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Ostracon against Hyperbolus (c. 417 BC).

Hyperbolus (Greek: Ὑπέρβολος, Hyperbolos; died 412/411 BC) was an Athenian politician active during the first half of the Peloponnesian war, coming to particular prominence after the death of Cleon. In 416 or 415 BC, he was the last Athenian to be ostracised.


A fragment of a document by 4th-century BC Greek historian Theopompus suggests that Hyperbolus was the son of Chremes, but surviving ostraka prove that his father's name was actually Antiphanes.[1] Some ancient sources claim that Hyperbolus was from a slave family, though the fact that his father had a Greek name makes this unlikely.[2]

Hyperbolus was a demagogue, and an allusion in Aristophanes' play The Knights suggests that he, like Cleon (another demagogue of the late fifth century), supported an ambitious Athenian foreign policy.[3] The precise details of his political career are unknown,[4] but he seems to have been a member of the boule and possibly a trierarch.[5]

Hyperbolus was a frequent target of the authors of Old Comedy. The first to satirise him was supposedly Hermippus; Plato the comic poet and Eupolis wrote plays about him; and there are allusions to Hyperbolus in seven of Aristophanes' surviving plays, from Acharnians in 425 to The Frogs in 405 BC. By contrast, only a single "contemptuous" reference to Hyperbolus is found in Thucydides.[6]

In 416 or 415 BC, Hyperbolus proposed an ostracism, and was himself ostracised.[7] In 412/411 BC he was murdered on Samos.[1] According to Thucydides, the Athenian general Charminus was involved in the killing.[4] Theopompus claims that Hyperbolus' body was stuffed into a wineskin and thrown into the sea; this may be derived from a comedy.[8]


Sometime between the years 417 and 415 BC, Hyperbolus was ostracised. According to Plutarch, who described the ostracism in three of his Lives, the ostracism was proposed by Hyperbolus himself, intending to have either Nicias or AlcibiadesTheophrastus says Alcibiades or Phaeax – ostracised; the two politicians put aside their differences and persuaded their supporters to vote to ostracise Hyperbolus instead.[7]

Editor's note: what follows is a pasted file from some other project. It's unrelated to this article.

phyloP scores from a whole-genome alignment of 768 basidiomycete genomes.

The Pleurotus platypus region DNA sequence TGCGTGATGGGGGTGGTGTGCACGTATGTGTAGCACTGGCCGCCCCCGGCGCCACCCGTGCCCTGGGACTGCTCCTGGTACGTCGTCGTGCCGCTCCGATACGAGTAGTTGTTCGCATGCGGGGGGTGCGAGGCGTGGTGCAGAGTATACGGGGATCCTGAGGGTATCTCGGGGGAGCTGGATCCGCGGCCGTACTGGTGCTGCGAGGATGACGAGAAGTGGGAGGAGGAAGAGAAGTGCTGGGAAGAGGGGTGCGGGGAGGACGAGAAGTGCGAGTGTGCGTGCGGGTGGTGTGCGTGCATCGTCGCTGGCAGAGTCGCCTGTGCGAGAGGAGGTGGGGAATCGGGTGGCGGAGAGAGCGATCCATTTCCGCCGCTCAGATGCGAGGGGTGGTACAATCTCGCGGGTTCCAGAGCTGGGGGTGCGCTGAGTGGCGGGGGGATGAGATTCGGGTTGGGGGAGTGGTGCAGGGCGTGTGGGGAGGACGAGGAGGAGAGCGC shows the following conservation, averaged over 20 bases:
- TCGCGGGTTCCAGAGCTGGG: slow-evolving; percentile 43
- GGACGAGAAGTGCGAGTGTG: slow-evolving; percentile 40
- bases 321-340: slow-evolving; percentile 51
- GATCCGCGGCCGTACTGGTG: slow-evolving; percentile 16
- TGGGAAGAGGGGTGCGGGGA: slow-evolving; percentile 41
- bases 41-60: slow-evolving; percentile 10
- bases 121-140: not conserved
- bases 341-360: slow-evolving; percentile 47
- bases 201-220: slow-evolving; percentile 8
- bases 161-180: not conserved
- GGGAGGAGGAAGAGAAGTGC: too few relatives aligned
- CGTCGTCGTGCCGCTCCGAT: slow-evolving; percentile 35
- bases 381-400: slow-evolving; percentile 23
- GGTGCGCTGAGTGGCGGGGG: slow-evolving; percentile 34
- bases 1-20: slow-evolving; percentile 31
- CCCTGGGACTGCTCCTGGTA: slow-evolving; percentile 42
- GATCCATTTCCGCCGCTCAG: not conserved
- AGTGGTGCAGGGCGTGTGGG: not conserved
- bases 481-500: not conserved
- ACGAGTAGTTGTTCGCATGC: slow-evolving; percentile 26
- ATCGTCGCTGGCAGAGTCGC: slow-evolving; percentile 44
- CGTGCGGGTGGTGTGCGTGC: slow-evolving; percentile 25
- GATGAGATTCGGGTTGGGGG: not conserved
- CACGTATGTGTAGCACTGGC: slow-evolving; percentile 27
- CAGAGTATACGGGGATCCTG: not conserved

The date of the ostracism is uncertain. It was traditionally thought that Hyperbolus was ostracised in 417 BC, six years before he was murdered.[1] However, an inscription naming Hyperbolus as the proposer of an amendment to a law was restored in 1949 by A. G. Woodhead, which suggests that he was still active after an ostracism in 417 ought to have taken place.[9] As Nicias and Alcibiades were potential victims of the ostracism, however, it cannot have taken place any later than 415 BC; 416 or 415 are thus the only possible years for the ostracism to have taken place.[1] P. J. Rhodes suggests that 415 BC is slightly more likely.[10]


Ostracism does not seem ever to have been used again in Athens after Hyperbolus,[7] though the practice was never formally abolished.[11] According to Plutarch, this was because the Athenians were so disgusted with the outcome of the ostracism that they abandoned the practice.[7] Rhodes argues, however, that ostracism was in fact abandoned because it was too imprecise, and from the late fifth century the Athenians began to use more targeted methods for holding office-holders to account.[12] For instance, 415 BC, the probable date of the last ostracism, was also the earliest date a legal process known as graphe paranomon is known to have been in use.[11]


  1. ^ a b c d Rhodes 1994, p. 86.
  2. ^ Hornblower 2011, p. 151.
  3. ^ Rhodes 1994, pp. 95–6.
  4. ^ a b Baldwin 1971, p. 155.
  5. ^ Baldwin 1971, pp. 153–4.
  6. ^ Baldwin 1971, p. 151.
  7. ^ a b c d Rhodes 1994, p. 85.
  8. ^ Baldwin 1971, p. 152.
  9. ^ Rhodes 1994, pp. 86–7.
  10. ^ Rhodes 1994, p. 91.
  11. ^ a b Rhodes 1994, p. 97.
  12. ^ Rhodes 1994, pp. 97–8.

Works cited

  • Baldwin, Barry (1971), "Notes on Hyperbolus", Acta Classica, 14
  • Hornblower, Simon (2011), The Greek World: 479–323 BC (4 ed.), Abingdon: Routledge
  • Rhodes, P. J. (1994), "The Ostracism of Hyberbolus", in Osborne, Robin; Hornblower, Simon (eds.), Ritual, Finance, Politics: Athenian Democratic Accounts presented to David Lewis, Oxford: Clarendon Press
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